I was particularly impressed with Marriott’s initial response to the pandemic. Clearly, its business was among the hardest hit, especially during what amounted to a national quarantine. It recognized the obvious and didn’t pretend it wasn’t an issue. Instead, it ran to the crisis and talked specifically about its severe impact on employees at its hotels around the world. The company demonstrated leadership with a pledge by CEO Arne Sorenson and Board Chairman Bill Marriott that they would be giving up their salaries for a period of time, that the company’s executive team would take a 50 percent salary cut, and that two-thirds of its 4,000 corporate employees at the company’s Bethesda, Maryland, headquarters would be furloughed (so that they could retain their benefits, including healthcare).
Next, they proactively created the Marriott Cleanliness Council, a group of in-house and outside experts in food and water safety, hygiene and infection prevention, and hotel operations to develop a new generation of global hospitality cleanliness standards, norms, and behaviors.
Of course, all corporate promises need to be kept—in actuality as well as in perception. Those who make big promises and then use some sleight of hand to retain their compensation later will be held accountable. It is clear that the media, as well as other key stakeholders, are keeping track of those who overpromise and underdeliver—and the consequences are likely to be severe.
You probably have seen examples of less effective company responses. What were their weaknesses?
Generally speaking, companies that don’t embrace a crisis to actively articulate their messages are castigated for being out of touch and slow to respond. No organization will have all the facts it would like to in any crisis situation, but that is no reason not to communicate. In the case of a data breach, for instance, while it may be impossible to know the scope of the intrusion at the outset, companies can—and should—talk about the resources they are deploying to help their customers, the external cyber consultants they’ve engaged, coordination efforts with law enforcement, offers of credit monitoring and identity theft protection, and similar initiatives that are completely within their control.
Could you distinguish between how companies should communicate with customers, suppliers, and other external stakeholders versus the internal audience—that is, employees—in the pandemic?
Until recently, companies worked hard to tailor their communications for each of their stakeholders, telling investors one thing and customizing information differently for the media in the sincere belief that they were doing the right thing. Today—when it’s common for employees to live-tweet from an all-hands meeting—it’s clear that the silos have been torn down permanently. And that’s a good thing. There is no question that some information—say, the continuation of benefits for furloughed employees—will be of greater interest to some stakeholders versus others, but that doesn’t mean that nobody else will care. Certainly with the growing focus on environmental, social, and corporate governance issues and investing, how a company in crisis treats its employees could, in turn, have a positive impact on its long-term reputation and postcrisis recruitment, among other things.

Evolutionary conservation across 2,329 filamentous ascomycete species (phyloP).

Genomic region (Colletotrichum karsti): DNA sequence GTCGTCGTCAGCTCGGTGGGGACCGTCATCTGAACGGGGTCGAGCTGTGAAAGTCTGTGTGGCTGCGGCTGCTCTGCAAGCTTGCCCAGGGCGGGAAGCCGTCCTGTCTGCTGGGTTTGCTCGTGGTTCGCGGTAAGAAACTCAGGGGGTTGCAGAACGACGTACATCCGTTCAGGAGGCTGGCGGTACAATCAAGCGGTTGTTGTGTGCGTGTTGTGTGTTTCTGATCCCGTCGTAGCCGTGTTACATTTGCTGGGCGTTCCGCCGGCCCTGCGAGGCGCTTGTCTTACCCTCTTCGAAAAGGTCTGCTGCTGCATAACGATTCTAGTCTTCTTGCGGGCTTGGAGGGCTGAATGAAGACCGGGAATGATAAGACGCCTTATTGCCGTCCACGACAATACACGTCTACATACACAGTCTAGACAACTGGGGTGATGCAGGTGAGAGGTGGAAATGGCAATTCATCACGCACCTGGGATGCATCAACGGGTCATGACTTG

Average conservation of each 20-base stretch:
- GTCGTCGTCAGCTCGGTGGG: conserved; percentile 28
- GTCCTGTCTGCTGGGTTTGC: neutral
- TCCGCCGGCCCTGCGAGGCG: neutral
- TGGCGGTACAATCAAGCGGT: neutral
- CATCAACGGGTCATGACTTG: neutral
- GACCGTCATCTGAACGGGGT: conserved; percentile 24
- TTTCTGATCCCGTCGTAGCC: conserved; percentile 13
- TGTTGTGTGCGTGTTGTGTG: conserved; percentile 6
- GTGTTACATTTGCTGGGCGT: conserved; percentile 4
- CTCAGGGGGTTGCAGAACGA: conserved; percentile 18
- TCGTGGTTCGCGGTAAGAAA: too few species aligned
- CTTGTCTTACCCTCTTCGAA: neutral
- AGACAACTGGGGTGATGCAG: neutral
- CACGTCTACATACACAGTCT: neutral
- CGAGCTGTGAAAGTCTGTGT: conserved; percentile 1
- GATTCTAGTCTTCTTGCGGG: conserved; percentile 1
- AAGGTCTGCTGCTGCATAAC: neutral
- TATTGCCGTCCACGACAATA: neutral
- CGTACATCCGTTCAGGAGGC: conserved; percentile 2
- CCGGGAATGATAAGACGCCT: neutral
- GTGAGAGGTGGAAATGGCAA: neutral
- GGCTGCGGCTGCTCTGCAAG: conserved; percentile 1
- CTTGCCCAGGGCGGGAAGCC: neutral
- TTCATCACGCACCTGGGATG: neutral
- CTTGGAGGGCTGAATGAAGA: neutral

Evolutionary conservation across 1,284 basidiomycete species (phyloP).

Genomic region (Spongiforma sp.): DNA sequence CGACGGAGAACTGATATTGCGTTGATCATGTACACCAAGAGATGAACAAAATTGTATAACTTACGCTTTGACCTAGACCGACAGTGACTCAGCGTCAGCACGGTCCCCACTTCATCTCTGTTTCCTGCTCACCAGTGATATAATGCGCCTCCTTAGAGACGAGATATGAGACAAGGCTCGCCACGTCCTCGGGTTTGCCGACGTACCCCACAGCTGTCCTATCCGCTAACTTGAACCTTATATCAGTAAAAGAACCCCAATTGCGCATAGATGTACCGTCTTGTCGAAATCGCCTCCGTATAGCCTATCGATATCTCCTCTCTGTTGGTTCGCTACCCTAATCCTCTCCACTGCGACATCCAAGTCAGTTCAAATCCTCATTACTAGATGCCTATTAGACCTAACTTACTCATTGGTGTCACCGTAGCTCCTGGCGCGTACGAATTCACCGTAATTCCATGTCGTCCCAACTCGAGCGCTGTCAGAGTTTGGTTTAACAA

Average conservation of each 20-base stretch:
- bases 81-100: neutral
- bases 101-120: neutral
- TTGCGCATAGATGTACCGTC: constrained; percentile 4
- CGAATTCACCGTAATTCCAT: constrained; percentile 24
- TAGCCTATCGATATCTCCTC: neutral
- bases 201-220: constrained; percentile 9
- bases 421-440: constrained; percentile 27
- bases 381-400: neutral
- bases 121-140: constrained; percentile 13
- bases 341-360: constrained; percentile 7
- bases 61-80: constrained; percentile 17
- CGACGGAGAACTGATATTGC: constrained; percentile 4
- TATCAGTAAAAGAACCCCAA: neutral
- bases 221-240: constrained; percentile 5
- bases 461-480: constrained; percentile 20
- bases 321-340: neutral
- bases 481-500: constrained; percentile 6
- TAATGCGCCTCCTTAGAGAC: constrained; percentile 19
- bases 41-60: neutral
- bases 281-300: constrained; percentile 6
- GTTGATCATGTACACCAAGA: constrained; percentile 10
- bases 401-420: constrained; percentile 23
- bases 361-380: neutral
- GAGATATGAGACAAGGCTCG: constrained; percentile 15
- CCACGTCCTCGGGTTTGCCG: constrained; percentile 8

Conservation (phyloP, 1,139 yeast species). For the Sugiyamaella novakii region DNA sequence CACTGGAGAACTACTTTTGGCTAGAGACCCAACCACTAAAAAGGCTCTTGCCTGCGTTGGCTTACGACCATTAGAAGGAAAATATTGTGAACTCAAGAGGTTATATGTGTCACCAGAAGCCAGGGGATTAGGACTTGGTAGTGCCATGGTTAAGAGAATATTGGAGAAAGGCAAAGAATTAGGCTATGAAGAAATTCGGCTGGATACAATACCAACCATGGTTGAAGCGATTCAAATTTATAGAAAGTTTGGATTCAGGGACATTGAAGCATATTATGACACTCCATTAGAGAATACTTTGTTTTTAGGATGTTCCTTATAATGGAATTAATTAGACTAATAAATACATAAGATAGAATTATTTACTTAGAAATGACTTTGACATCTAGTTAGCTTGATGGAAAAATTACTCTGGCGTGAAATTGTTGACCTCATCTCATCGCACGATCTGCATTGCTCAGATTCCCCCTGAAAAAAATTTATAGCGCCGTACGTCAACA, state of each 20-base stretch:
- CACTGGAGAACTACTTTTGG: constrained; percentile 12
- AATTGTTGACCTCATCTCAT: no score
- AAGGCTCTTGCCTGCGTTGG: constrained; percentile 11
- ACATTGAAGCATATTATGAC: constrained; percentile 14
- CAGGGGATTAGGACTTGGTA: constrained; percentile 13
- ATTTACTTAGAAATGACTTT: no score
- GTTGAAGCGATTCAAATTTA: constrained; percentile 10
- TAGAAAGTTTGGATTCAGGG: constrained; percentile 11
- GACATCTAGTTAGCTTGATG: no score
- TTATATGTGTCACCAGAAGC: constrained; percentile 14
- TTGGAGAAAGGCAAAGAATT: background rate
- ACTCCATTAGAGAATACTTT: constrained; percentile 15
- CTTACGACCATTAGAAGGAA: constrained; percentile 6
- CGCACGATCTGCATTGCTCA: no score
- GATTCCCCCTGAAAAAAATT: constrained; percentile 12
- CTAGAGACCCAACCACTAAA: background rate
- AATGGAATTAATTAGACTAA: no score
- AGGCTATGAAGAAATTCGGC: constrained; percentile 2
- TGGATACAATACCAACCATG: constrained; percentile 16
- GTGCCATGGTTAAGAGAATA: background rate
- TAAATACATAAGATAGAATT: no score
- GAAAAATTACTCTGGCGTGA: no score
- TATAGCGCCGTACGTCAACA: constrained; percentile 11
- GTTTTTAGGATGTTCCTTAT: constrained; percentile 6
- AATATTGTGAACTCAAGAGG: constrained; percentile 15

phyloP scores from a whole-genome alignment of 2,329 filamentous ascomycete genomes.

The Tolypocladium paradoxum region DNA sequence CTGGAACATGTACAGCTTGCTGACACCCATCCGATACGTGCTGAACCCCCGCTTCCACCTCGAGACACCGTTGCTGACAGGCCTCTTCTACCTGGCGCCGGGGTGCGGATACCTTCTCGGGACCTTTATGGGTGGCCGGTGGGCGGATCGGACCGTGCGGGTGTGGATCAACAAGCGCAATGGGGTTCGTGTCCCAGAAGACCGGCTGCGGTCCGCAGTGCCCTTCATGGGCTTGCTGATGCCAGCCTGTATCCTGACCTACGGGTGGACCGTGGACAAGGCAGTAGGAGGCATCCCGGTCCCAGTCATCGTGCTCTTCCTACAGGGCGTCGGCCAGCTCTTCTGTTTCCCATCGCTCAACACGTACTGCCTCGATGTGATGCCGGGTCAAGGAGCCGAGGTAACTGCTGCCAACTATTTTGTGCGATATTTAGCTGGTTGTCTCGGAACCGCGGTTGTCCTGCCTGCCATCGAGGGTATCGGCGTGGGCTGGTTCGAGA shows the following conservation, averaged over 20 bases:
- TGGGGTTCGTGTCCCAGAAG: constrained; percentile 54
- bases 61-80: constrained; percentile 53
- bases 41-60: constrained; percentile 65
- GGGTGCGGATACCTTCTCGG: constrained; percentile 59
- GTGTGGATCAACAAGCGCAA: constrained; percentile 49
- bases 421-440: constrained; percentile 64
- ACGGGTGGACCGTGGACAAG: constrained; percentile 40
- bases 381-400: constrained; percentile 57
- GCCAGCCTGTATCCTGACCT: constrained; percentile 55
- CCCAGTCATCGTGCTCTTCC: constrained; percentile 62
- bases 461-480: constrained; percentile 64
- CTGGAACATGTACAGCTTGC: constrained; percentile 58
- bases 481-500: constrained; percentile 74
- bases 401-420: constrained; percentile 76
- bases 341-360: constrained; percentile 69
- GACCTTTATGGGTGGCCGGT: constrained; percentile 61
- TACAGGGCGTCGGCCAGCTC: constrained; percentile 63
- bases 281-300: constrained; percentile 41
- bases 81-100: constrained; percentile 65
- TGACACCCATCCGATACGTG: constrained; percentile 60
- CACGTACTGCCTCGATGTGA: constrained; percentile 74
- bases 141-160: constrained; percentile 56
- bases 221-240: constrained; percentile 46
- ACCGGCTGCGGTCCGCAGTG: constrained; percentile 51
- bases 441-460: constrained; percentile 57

In 2020, it’s a foregone conclusion that what you share with one stakeholder will be shared with all of them—so approach it that way. Ensure that messages are reinforcing—that they accurately depict the company’s senior management as in charge of the crisis and making decisions in the best interests of the widest possible group of stakeholders.
Does traditional thought leadership have a role to play in crisis communications, especially in the pandemic situation?
Absolutely. In fact, it’s more important than ever. The last thing any organization wants is to be defined to new audiences
by a stumble. Instead, companies that have invested the time and effort to build a sturdy reputation are far better positioned to withstand potential criticism, deserved or not. Think of it this way: one of the goals of thought leadership is to create a moment of pause for people so that when they hear about
or read about an organization in crisis, they will say to themselves, “that’s not the company that I know.” The continuation of thought leadership also sends an important foundational message that the company, and especially its leadership team, is not paralyzed and remains focused on running the business and driving it forward.
Michael W. Robinson